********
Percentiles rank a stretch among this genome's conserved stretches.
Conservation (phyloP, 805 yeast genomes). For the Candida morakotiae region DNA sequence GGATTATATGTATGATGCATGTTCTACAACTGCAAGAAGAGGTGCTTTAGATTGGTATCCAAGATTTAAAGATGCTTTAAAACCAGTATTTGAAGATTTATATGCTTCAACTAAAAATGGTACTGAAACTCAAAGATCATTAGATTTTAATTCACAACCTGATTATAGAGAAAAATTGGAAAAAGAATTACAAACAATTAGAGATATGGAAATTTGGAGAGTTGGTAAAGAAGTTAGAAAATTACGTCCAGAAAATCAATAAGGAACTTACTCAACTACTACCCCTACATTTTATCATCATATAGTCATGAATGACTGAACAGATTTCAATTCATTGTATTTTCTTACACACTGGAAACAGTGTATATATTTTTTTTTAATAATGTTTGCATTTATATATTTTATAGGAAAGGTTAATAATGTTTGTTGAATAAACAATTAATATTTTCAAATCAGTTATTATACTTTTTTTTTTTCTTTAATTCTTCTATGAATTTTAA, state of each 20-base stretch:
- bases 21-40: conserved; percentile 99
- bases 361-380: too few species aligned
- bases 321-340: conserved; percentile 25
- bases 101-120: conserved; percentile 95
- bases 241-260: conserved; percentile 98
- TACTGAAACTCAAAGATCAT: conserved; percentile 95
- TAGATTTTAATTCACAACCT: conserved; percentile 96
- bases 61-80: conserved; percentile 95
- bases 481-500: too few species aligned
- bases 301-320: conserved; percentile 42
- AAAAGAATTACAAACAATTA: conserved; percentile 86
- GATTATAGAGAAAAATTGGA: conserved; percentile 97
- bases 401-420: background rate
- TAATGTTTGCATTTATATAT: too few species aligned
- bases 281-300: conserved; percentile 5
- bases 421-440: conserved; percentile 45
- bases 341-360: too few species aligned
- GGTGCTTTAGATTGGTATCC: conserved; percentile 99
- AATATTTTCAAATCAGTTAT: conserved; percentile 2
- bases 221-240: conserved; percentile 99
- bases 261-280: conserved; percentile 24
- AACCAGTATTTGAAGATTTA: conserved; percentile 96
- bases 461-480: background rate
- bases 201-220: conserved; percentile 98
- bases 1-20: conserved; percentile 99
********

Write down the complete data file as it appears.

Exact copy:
Percentiles rank a stretch among this genome's conserved stretches.
Conservation (phyloP, 805 yeast genomes). For the Candida morakotiae region DNA sequence GGATTATATGTATGATGCATGTTCTACAACTGCAAGAAGAGGTGCTTTAGATTGGTATCCAAGATTTAAAGATGCTTTAAAACCAGTATTTGAAGATTTATATGCTTCAACTAAAAATGGTACTGAAACTCAAAGATCATTAGATTTTAATTCACAACCTGATTATAGAGAAAAATTGGAAAAAGAATTACAAACAATTAGAGATATGGAAATTTGGAGAGTTGGTAAAGAAGTTAGAAAATTACGTCCAGAAAATCAATAAGGAACTTACTCAACTACTACCCCTACATTTTATCATCATATAGTCATGAATGACTGAACAGATTTCAATTCATTGTATTTTCTTACACACTGGAAACAGTGTATATATTTTTTTTTAATAATGTTTGCATTTATATATTTTATAGGAAAGGTTAATAATGTTTGTTGAATAAACAATTAATATTTTCAAATCAGTTATTATACTTTTTTTTTTTCTTTAATTCTTCTATGAATTTTAA, state of each 20-base stretch:
- bases 21-40: conserved; percentile 99
- bases 361-380: too few species aligned
- bases 321-340: conserved; percentile 25
- bases 101-120: conserved; percentile 95
- bases 241-260: conserved; percentile 98
- TACTGAAACTCAAAGATCAT: conserved; percentile 95
- TAGATTTTAATTCACAACCT: conserved; percentile 96
- bases 61-80: conserved; percentile 95
- bases 481-500: too few species aligned
- bases 301-320: conserved; percentile 42
- AAAAGAATTACAAACAATTA: conserved; percentile 86
- GATTATAGAGAAAAATTGGA: conserved; percentile 97
- bases 401-420: background rate
- TAATGTTTGCATTTATATAT: too few species aligned
- bases 281-300: conserved; percentile 5
- bases 421-440: conserved; percentile 45
- bases 341-360: too few species aligned
- GGTGCTTTAGATTGGTATCC: conserved; percentile 99
- AATATTTTCAAATCAGTTAT: conserved; percentile 2
- bases 221-240: conserved; percentile 99
- bases 261-280: conserved; percentile 24
- AACCAGTATTTGAAGATTTA: conserved; percentile 96
- bases 461-480: background rate
- bases 201-220: conserved; percentile 98
- bases 1-20: conserved; percentile 99